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Bhopal Accident

Bhopal is probably the site of the greatest industrial disaster in history. Between 1977 and 1984, Union Carbide India Limited (UCIL), located within a crowded working class neighborhood in Bhopal, was licensed by the Madhya Pradesh Government to manufacture phosgene, monomethylamine (MMA), methylisocyanate (MIC) and the pesticide carbaryl, also known as Sevin.

On the night of the 2-3 December 1984 water inadvertently entered the MIC storage tank, where over 40 metric tons of MIC were being stored. The addition of water to the tank caused a runaway chemical reaction, resulting in a rapid rise in pressure and temperature. The heat generated by the reaction, the presence of higher than normal concentrations of chloroform, and the presence of an iron catalyst , produced by the corrosion of the stainless steel tank wall, resulted in a reaction of such momentum, that gases formed could not be contained by safety systems.

As a result, MIC and other reaction products, in liquid and vapor form, escaped from the plant into the surrounding areas. There was no warning for people surrounding the plant as the emergency sirens had been switched off. The effect on the people living in the shanty settlements just over the fence was immediate and devastating. Many died in their beds, others staggered from their homes, blinded and choking, to die in the street.

(graphic courtesy)

Many more died later after reaching hospitals and emergency aid centers. The early acute effects were vomiting and burning sensations in the eyes, nose and throat, and most deaths have been attributed to respiratory failure. For some, the toxic gas caused such massive internal secretions that their lungs became clogged with fluids, while for others, spasmodic constriction of the bronchial tubes led to suffocation. It is been estimated that at least 3000 people died as a result of this accident, while figures for the number of people injured currently range from 200,000 to 600,000, with an estimated 500,000 typically quoted. The factory was closed down after the accident.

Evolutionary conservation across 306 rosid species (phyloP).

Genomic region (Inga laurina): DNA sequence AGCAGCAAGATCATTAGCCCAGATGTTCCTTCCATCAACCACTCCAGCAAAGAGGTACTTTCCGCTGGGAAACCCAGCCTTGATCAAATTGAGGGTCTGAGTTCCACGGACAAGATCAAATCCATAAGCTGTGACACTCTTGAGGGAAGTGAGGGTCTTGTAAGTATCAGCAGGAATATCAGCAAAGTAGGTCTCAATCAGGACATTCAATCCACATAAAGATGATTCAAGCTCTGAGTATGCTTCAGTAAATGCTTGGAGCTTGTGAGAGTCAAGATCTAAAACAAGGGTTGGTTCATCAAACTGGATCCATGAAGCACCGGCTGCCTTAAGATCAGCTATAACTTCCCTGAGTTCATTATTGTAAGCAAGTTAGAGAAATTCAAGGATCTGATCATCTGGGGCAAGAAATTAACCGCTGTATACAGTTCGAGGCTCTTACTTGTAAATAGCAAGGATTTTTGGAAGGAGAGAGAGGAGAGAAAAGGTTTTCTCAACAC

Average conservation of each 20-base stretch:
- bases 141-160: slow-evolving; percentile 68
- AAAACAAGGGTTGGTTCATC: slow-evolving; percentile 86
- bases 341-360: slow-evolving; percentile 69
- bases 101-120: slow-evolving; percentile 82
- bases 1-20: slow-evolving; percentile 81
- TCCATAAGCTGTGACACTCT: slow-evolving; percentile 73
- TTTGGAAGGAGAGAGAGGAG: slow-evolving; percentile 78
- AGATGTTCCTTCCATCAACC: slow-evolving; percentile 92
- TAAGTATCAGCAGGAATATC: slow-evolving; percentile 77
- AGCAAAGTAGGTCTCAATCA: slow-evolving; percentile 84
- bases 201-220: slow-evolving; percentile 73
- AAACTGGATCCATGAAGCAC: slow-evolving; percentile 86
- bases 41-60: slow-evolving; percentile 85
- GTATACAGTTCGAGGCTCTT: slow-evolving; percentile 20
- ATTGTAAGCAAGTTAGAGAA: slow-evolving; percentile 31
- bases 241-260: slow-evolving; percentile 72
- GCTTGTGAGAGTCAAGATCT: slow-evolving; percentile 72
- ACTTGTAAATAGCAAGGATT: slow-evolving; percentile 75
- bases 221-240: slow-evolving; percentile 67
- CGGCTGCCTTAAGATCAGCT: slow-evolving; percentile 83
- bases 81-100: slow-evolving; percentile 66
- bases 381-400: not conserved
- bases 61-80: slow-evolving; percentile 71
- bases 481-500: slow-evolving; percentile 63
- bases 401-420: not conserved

The Bhopal disaster was the result of a combination of legal, technological, organizational, and human errors. The immediate cause of the chemical reaction was the seepage of water (500 liters) into the MIC storage tank. The results of this reaction were exacerbated by the failure of containment and safety measures and by a complete absence of community information and emergency procedures. (photo courtesy)

The long term effects were made worse by the absence of systems to care for and compensate the victims. Furthermore, safety standards and maintenance procedures at the plant had been deteriorating and ignored for months. A listing of the defects of the MIC unit runs as follows(reference):

  • Gauges measuring temperature and pressure in the various parts of the unit, including the crucial MIC storage tanks, were so notoriously unreliable that workers ignored early signs of trouble.

  • The refrigeration unit for keeping MIC at low temperatures (and therefore less likely to undergo overheating and expansion should a contaminant enter the tank) had been shut off for some time.

  • The gas scrubber, designed to neutralize any escaping MIC, had been shut off for maintenance. Even had it been operative, post-disaster inquiries revealed, the maximum pressure it could handle was only one-quarter that which was actually reached in the accident.

  • The flare tower, designed to burn off MIC escaping from the scrubber, was also turned off, waiting for replacement of a corroded piece of pipe. The tower, however, was inadequately designed for its task, as it was capable of handling only a quarter of the volume of gas released.

  • The water curtain, designed to neutralize any remaining gas, was too short to reach the top of the flare tower, from where the MIC was billowing

  • The lack of effective warning systems; the alarm on the storage tank failed to signal the increase in temperature on the night of the disaster

  • MIC storage tank number 610 was filled beyond recommended capacity; and -a storage tank which was supposed to be held in reserve for excess MIC already contained the MIC.

Other corrosion accidents: Aloha, Bhopal, Carlsbad, Davis-Besse, Guadalajara, EL AL, Erika, F-16, FAC, Flixborough, Gaylord Chemical, Oil pipeline releases, Pitting of aircraft and helicopters, Prudhoe Bay, Silver bridge, Swimming Pool